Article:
You're short-term, long-distance, and non-monogamous? And you're telling me you're happy with this?" "Um, yes," I said, weirded out at having to defend my relationship choices.
I told the group about my book The New Rules Of Attraction and my organization the Sirens Seduction Forum, and how I studied pickup artistry in order to teach women a set of tools to be proactive about creating the love lives they want by approaching the men they desire in a way in which they can build attraction, create emotional connection, and form healthy relationships in which they add value to their partners' lives and get their needs met in return.
Obviously the first thing out of the Rules ladies' mouths at me was that I should never, ever, ever approach a guy, and that my doing so was why I hadn't found one who had committed to me yet.
The other day I was contacted by a journalist from New York Magazine who wanted a few PUAs and a few old school dating authors to join in on a teleconference so she could interview us as a group for their upcoming sex issue.
The final lineup was me, my pal and mentor Adam Lyons, Ken Hoinsky (of Kickstarter scandal reknown), Zan Perrion, and Sherrie Schneider and Ellen Fein, the authors of the early 90s dating tome The Rules, who are back in 2013 with a new book called Not Your Mother's Rules, since the original book was written for a society which communicated solely by landline phones, pagers, answering machines, and carrier pigeons.
They apologized and said that "no one called me a slut" and they were "sorry if it came off that way." I sent them this article to educate them on slut-shaming, and they replied that they "don't discuss slut shame" because they "don't use words like that." I got slut-shamed by Sherrie Schneider and Ellen Fein, the authors of The Rules, over teleconference today.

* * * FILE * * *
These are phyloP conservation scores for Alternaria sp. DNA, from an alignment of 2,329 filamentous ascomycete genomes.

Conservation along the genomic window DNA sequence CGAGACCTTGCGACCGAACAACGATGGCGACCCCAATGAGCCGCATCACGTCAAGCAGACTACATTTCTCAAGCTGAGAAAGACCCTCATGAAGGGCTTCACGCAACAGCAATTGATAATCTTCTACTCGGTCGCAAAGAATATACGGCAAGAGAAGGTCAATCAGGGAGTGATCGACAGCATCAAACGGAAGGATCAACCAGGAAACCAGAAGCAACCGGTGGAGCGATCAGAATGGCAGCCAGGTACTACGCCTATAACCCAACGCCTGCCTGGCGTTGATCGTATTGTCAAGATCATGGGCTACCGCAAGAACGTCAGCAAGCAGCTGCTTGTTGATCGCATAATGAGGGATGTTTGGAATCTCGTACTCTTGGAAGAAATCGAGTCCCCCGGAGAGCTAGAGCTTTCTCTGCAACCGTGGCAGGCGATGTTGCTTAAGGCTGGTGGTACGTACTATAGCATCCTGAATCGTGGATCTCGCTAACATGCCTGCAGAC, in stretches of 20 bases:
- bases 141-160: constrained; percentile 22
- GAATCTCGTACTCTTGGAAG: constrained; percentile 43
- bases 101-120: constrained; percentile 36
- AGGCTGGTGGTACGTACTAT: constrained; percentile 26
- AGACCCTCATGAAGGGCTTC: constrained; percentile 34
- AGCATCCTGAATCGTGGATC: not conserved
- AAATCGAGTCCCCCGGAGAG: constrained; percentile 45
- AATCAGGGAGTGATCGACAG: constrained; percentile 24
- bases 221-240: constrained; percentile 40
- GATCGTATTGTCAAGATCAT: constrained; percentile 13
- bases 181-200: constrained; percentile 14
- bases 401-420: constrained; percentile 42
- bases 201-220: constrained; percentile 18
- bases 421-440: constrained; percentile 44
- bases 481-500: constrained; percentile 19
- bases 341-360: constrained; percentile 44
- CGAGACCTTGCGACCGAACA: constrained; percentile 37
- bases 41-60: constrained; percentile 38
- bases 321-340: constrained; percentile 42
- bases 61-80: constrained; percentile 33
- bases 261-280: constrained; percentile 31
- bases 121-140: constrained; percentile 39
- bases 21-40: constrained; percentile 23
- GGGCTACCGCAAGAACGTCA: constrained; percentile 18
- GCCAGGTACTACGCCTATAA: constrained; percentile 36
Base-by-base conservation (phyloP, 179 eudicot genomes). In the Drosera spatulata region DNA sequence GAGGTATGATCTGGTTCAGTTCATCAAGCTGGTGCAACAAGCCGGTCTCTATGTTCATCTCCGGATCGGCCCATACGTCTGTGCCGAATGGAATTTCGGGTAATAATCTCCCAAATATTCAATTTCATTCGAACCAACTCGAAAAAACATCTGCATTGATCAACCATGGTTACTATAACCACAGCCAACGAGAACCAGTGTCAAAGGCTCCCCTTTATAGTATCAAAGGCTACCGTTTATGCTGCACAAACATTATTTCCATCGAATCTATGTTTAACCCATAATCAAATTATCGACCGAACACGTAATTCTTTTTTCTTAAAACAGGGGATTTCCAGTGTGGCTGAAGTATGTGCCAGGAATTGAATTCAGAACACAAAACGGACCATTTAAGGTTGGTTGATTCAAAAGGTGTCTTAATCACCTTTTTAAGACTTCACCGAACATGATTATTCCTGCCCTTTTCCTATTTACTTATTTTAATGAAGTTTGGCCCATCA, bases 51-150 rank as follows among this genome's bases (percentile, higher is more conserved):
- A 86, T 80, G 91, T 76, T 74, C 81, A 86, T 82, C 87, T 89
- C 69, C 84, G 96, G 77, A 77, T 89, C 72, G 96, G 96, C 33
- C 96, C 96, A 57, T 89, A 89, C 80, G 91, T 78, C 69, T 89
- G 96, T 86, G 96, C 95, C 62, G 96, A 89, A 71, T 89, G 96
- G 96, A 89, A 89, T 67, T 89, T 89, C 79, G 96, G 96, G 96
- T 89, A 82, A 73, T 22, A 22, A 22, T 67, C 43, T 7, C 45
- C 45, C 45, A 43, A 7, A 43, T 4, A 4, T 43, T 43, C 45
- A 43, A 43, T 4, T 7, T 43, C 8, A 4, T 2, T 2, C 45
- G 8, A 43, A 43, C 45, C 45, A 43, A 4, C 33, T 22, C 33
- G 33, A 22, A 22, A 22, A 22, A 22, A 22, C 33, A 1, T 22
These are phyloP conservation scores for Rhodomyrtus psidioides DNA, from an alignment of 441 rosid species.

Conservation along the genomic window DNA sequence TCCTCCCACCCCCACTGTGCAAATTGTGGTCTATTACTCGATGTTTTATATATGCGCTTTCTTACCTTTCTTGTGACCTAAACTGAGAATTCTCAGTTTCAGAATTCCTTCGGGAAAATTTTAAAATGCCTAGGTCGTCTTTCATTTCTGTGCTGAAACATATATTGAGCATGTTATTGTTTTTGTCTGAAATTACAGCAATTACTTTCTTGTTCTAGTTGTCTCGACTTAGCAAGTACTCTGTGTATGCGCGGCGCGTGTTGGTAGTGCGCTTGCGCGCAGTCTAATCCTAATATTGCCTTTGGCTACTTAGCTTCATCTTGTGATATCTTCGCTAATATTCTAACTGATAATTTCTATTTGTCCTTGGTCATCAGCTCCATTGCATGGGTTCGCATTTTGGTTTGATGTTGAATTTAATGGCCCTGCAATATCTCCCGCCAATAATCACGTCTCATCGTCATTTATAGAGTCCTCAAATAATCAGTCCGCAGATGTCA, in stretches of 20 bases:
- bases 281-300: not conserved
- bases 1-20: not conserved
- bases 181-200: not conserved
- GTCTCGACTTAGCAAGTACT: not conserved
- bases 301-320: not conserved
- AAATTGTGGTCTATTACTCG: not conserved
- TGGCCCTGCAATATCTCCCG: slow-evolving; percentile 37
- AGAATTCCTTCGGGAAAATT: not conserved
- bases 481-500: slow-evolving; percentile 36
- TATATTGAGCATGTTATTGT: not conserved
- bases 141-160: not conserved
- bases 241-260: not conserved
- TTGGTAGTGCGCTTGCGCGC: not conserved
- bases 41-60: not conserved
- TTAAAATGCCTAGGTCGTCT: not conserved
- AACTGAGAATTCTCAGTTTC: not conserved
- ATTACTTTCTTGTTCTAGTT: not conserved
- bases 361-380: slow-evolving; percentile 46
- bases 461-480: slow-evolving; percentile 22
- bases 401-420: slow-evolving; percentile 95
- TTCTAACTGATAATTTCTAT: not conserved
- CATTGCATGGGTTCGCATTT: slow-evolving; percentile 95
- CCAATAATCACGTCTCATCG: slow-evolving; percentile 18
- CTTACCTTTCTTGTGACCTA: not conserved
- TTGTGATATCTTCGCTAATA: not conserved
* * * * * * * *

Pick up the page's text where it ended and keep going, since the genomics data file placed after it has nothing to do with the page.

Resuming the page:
According to them, neither I nor any of my poly friends could possibly be happy being non-monogamous, I have low self-worth and daddy issues if that's what I think I deserve, and I'm either fucked up or in denial for saying I'm not interested in marriage.
They averred that it's okay to not do The Rules while you're young and messing around having fun, but that when you want to actually get serious about your life, then it's time to put them into practice. Surely you wouldn't have a problem having guys approach you." Okay, let's unpack this here.
They said they wouldn't judge a woman for wanting to hook up when she's young. ' Tell her that sex between a man and a woman is a beautiful thing, that anything you do when you are in love is wonderful and special, but that .'" "Oh right, but that's what we tell mothers to say to their teenagers, not to grown women." "But those teenagers are going to be grown women one day, and those beliefs, given to them by their major caretakers, are going to stay with them! "Look honey, you're in this long-distance non-monogamous relationship, and you're settling for that because that's all you think you deserve. One day when you're ready, come to us, and we'll sit down and have a chat about what happened with Daddy and why it's made you so sad and desperate." I kid you not. I don't need to call out what's so awful about The Rules (Jezebel did it already, and more snarkily), and anyway I made my position clear about how I feel about advice that advocates female passivity and glorifies idleness in TNROA. Today, these two authors who have spent the past twenty years purporting this sexist crap went out of their way to attempt to humiliate me and make me feel bad about myself in front of my peers and the press.
(John Gray, author of Men Are From Mars, Women Are From Venus, was also supposed to join but was ultimately unable due to scheduling conflicts.) We were asked to introduce ourselves and divulge our relationship statuses and orientations.